Knives are one of the most essential items we own. We use them everywhere — in our kitchens, when we’re camping and for basic tasks around the house. Yet rarely do we think about how or where knives are made.
One of the most common ways to make a knife is by forging: the process of forming and shaping blades by heating, twisting and pounding metal. It’s a process as old as civilization itself. But today, North Carolina is home to an active community of knife forgers at the professional and hobby levels.
The North Carolina Knifemakers Guild
The Tar Heel State is home to a full spectrum of artisan knifemakers. From specialty manufactured brands like Spartan Blades in Southern Pines to one-of-a-kind artisans like Pembroke’s Oliver Schneider, the community is wide and varied.
But if the NC knife forging community has a home, it would be the North Carolina Knifemakers Guild. Formed in 1992, the guild is a collection of artisan knifemakers spread across North Carolina and Virginia.
The Guild holds quarterly meetings where they host speakers and hold demonstrations around the craft of knifemaking. Speakers are members of the group or experts in the knife forging field. While talks with experts in their field often command a lofty ticket price, these meetings are free and open to the public. The NCKG’s website explains why:
“Through public knife making and forging demonstrations by a group or individual members, we try to display the craft and to educate the public. It is our intent to raise the general awareness of custom-made knives and the people who create them. That is why there is no cost to attend one of our meetings, and welcome anyone with an interest in knifemaking.”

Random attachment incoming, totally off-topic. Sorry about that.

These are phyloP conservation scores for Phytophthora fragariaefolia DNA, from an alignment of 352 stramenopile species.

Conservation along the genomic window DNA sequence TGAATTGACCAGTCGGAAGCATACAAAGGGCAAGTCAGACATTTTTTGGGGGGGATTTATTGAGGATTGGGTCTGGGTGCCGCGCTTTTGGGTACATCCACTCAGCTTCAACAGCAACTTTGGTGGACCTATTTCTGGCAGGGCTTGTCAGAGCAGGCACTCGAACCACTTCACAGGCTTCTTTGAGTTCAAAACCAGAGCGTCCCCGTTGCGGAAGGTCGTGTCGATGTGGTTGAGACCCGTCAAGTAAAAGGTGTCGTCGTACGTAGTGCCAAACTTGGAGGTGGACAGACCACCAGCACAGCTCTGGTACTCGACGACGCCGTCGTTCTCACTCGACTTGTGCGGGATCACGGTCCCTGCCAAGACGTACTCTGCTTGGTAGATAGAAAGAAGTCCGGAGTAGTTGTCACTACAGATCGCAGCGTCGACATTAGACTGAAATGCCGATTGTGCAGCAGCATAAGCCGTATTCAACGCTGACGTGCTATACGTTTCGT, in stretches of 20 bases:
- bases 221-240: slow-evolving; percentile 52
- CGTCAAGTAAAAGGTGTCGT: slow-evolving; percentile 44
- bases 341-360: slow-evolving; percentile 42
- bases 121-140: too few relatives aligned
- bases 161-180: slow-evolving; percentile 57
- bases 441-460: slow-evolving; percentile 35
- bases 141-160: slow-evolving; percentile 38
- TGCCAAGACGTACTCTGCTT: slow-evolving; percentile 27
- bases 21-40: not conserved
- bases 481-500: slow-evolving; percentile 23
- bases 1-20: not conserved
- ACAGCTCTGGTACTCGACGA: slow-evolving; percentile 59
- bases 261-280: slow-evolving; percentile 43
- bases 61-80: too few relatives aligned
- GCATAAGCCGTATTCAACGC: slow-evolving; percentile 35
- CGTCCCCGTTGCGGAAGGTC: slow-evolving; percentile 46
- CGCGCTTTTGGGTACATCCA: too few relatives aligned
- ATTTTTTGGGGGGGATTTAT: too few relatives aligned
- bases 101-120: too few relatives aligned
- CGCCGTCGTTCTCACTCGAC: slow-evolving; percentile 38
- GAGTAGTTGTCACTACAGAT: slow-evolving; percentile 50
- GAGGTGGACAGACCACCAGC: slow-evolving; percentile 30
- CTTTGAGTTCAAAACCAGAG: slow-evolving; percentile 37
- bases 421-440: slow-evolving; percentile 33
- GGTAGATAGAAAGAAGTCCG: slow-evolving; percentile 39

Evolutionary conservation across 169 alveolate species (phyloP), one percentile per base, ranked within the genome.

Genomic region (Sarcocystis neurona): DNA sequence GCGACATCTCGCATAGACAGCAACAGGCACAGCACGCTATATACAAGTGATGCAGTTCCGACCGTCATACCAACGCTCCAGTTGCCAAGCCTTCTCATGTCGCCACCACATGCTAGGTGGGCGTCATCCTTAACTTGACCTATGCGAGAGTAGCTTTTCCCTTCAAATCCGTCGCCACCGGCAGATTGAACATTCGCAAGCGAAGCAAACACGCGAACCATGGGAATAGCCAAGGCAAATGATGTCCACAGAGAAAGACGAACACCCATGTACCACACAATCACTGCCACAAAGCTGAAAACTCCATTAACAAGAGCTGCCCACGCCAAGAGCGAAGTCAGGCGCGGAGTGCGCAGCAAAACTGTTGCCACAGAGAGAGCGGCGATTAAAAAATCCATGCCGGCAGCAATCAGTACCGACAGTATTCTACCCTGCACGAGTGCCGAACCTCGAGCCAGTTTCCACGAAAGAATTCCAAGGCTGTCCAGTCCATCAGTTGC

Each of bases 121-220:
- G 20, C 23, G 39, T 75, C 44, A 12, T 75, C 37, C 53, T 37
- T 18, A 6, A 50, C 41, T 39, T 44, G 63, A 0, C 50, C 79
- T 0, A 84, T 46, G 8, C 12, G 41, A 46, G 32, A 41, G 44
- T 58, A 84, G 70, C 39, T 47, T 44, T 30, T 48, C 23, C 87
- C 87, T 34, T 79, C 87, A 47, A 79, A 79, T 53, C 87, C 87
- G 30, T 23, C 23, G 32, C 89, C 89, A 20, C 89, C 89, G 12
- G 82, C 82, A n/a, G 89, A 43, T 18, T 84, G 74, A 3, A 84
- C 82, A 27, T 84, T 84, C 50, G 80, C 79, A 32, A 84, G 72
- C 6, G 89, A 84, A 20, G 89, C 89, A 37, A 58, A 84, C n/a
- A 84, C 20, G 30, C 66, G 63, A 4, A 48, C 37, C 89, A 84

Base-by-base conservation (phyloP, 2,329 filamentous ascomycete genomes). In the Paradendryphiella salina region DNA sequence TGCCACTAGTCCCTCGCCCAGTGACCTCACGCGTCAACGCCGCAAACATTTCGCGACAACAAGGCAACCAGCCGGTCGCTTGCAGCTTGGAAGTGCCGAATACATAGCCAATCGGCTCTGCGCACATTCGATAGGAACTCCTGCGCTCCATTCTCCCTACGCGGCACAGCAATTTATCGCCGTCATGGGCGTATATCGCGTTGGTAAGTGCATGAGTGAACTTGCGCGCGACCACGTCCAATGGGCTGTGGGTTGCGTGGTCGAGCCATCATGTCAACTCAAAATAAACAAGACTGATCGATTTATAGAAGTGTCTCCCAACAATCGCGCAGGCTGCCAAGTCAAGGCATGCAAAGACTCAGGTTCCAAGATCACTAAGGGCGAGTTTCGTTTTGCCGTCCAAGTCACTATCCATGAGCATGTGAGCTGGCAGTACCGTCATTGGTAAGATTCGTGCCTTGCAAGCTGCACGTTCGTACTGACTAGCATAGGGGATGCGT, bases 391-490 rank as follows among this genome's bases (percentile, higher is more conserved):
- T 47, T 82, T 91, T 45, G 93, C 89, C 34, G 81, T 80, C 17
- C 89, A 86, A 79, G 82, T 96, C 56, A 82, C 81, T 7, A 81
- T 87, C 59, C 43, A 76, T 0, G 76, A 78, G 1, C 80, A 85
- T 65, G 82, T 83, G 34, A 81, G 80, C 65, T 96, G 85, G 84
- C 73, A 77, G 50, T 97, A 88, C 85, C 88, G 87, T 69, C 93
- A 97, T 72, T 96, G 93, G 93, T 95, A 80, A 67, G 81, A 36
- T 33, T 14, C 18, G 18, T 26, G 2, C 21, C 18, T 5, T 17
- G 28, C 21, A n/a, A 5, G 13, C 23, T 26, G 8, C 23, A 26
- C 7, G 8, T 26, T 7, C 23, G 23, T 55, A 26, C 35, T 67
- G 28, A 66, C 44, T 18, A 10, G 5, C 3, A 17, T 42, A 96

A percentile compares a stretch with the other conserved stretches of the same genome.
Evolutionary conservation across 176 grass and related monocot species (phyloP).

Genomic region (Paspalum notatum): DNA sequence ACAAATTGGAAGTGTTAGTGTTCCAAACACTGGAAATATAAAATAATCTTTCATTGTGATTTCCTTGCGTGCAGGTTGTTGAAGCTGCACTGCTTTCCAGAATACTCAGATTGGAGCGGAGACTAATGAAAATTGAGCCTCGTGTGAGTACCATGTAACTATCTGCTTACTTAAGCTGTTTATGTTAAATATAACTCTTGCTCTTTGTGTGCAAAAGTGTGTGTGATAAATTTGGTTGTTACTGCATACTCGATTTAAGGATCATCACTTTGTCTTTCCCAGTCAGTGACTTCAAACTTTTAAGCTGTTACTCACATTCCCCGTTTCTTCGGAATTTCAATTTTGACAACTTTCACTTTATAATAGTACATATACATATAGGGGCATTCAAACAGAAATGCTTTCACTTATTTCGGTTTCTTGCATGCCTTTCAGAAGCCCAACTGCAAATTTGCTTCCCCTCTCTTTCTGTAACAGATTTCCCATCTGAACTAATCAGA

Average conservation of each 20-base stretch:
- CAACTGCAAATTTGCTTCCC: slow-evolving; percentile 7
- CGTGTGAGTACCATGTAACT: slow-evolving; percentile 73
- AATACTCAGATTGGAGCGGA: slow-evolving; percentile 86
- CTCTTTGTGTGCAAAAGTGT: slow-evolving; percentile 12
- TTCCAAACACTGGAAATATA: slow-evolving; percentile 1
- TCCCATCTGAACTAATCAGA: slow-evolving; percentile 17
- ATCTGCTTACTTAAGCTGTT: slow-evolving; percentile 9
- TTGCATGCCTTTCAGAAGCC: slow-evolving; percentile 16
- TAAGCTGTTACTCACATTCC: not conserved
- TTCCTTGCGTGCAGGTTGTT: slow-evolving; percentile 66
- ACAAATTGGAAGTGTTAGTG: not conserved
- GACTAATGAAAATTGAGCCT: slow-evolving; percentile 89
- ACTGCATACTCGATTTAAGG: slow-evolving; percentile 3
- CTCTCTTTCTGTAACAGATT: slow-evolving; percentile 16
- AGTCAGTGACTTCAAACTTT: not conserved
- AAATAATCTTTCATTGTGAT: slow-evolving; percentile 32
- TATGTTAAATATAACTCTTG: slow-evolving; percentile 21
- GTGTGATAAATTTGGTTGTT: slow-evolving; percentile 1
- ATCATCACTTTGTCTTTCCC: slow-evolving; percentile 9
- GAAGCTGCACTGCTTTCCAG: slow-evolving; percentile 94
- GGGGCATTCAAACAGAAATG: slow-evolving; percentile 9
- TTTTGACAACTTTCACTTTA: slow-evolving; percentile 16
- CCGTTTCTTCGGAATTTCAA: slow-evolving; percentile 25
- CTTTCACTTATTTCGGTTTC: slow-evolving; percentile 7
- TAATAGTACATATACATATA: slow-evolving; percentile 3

How to Join the NC Knife Forging Community
Does knife forging sound like something you want to try? If you live in North Carolina, you’re in luck. You have plenty of opportunities to learn knifemaking skills and engage with the NC knife forging community.
Members of the NCKG teach a series of courses at Montgomery Community College in Troy. These classes typically last a few days and are taught by some of the most celebrated knifemakers in the country. While Troy lies conveniently just about the midway point between the Triangle, Triad and Charlotte metro area, it’s no more than 90 minutes from any of them. You can see the course schedule on their website for the specific offerings.
There’s also another option for people in the Triangle who can’t make the trek. ShopSpace in Raleigh offers introductory through advanced forging and knifemaking classes. View their class schedule and book your lesson online.
Even if knifemaking isn’t your thing, you can still support one of North Carolina’s craft communities. Many of these local craftspeople make their living by selling their creations. If you’ve only used mass-produced knives before, you’re about to enter a whole new world.
You can find locally-made knives at knife shows, craft fairs and websites. The NCKG keeps a list of its members (some of whom sell their wares online) on its site.